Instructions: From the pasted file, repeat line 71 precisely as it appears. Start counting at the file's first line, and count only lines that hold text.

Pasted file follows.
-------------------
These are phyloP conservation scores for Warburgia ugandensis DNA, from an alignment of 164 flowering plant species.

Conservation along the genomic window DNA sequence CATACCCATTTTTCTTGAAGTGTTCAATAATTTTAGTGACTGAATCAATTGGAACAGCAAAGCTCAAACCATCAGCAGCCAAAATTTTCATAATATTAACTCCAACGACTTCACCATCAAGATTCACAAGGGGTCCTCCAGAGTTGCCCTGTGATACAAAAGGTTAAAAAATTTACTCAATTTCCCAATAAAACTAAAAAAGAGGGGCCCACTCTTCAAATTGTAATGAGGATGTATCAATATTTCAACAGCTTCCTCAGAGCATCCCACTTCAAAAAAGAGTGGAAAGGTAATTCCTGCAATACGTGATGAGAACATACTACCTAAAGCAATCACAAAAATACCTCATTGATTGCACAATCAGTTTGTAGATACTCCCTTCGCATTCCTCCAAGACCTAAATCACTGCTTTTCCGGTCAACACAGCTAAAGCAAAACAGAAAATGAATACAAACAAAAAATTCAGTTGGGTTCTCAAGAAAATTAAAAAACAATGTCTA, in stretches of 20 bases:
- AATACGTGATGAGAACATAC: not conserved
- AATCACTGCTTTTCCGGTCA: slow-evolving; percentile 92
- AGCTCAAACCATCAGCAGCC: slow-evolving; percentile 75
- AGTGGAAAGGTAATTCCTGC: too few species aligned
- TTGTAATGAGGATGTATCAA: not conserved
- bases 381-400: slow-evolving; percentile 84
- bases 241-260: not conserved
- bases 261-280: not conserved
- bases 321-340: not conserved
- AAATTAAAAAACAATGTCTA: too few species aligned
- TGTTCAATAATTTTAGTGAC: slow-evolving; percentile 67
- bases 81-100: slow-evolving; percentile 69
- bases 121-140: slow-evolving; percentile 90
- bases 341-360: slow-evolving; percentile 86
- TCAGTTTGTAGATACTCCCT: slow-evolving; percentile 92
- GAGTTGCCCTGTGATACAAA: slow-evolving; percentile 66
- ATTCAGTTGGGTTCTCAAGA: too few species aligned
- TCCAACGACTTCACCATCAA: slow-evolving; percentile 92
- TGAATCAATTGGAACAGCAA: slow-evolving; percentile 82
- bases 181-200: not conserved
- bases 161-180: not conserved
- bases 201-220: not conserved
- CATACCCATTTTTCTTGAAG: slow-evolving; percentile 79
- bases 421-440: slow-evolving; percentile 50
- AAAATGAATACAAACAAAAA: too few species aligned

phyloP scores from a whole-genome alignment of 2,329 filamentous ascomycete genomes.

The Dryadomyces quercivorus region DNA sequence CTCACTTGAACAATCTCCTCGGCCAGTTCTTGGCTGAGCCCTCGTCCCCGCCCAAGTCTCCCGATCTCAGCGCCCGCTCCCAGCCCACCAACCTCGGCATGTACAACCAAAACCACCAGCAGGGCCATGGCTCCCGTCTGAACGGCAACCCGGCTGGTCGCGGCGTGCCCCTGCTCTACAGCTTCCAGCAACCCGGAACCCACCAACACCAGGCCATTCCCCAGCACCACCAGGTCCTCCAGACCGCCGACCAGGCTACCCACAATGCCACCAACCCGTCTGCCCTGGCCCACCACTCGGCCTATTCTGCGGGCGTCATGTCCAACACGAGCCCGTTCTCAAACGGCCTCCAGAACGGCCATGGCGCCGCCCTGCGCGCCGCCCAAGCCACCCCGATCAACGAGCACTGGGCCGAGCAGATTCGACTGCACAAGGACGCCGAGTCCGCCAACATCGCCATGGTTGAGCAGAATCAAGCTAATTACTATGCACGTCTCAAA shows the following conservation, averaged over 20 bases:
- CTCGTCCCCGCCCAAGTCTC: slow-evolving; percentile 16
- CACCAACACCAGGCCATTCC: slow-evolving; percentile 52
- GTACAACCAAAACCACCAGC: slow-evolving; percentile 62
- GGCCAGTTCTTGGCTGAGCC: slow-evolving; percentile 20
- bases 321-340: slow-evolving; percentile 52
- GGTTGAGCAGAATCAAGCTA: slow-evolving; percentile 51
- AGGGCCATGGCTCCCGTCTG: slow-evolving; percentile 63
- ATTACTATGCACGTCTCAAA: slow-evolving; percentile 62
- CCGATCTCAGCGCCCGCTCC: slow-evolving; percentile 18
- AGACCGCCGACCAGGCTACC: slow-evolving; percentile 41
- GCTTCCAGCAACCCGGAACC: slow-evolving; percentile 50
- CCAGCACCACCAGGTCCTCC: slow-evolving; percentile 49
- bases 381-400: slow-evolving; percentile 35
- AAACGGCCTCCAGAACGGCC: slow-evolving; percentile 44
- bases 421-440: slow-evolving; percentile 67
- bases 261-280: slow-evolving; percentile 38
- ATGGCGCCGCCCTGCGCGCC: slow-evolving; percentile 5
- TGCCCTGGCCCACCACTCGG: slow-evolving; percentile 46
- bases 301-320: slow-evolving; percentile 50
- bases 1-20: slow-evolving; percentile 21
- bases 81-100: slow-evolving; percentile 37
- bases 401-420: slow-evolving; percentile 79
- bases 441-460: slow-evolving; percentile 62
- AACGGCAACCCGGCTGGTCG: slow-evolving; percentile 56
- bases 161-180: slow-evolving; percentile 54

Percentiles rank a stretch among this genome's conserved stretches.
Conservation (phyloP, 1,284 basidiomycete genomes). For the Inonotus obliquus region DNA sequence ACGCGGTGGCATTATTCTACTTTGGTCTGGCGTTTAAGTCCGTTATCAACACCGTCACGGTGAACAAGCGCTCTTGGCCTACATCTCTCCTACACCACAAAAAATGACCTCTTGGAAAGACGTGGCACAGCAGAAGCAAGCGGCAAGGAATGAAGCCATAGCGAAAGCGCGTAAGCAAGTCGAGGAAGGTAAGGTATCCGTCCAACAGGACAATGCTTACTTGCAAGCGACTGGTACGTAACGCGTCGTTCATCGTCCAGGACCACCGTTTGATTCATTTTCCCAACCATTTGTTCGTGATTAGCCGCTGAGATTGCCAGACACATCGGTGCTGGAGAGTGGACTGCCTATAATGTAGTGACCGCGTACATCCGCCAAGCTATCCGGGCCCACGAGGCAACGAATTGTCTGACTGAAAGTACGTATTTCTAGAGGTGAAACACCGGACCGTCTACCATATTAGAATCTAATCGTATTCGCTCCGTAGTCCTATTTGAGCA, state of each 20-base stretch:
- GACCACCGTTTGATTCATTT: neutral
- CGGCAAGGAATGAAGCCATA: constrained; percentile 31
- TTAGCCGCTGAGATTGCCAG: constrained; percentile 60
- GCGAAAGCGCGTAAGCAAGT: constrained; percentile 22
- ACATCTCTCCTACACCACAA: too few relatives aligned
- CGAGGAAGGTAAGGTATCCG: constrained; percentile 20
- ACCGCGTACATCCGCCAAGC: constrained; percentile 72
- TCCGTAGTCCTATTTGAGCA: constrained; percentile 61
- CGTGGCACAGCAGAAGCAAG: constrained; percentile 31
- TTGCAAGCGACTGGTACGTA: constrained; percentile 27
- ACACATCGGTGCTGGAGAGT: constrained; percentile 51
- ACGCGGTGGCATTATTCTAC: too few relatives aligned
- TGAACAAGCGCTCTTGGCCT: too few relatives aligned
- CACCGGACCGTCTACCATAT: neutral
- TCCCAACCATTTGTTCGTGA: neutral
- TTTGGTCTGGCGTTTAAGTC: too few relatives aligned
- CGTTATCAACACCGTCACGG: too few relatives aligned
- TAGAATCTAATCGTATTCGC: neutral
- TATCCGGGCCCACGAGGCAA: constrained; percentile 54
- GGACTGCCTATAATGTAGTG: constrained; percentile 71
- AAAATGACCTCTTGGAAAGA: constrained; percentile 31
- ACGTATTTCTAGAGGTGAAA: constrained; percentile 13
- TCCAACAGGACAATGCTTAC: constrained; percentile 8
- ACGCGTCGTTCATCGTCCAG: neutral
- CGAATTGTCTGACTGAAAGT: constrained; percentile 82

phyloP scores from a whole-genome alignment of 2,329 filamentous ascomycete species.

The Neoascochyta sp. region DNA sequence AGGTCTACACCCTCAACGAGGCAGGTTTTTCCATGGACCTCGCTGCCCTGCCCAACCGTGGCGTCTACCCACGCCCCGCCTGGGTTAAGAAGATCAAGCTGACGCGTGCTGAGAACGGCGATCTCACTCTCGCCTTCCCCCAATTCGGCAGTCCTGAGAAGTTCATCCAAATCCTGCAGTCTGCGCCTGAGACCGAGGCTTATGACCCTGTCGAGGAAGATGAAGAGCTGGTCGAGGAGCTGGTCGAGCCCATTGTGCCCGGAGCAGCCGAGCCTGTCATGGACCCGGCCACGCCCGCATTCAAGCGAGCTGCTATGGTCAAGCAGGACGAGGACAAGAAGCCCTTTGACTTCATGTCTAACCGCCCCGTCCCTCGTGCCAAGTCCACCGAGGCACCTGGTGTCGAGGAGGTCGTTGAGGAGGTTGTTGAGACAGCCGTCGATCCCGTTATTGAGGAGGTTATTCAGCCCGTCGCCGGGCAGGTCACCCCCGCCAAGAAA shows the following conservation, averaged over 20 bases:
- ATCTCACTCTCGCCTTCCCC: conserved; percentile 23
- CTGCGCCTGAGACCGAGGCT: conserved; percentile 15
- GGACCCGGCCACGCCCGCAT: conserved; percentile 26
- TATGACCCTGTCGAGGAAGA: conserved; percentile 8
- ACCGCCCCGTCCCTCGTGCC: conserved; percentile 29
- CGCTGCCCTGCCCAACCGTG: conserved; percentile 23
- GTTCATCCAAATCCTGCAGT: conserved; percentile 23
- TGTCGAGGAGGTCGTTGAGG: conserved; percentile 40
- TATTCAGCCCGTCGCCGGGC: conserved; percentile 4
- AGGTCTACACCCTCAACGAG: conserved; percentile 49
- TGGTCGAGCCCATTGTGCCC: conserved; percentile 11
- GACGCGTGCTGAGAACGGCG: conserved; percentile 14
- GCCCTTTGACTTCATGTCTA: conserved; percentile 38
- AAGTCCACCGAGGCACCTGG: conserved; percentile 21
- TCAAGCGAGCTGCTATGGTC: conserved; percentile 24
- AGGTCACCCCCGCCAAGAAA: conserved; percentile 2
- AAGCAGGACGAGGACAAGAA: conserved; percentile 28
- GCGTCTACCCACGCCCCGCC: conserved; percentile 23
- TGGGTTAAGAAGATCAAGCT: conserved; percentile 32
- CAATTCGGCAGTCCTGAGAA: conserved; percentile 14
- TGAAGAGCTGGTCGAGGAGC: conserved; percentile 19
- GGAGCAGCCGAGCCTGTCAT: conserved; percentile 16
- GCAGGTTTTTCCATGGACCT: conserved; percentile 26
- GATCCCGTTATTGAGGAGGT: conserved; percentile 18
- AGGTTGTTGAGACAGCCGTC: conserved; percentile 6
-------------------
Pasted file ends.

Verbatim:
- TCCCAACCATTTGTTCGTGA: neutral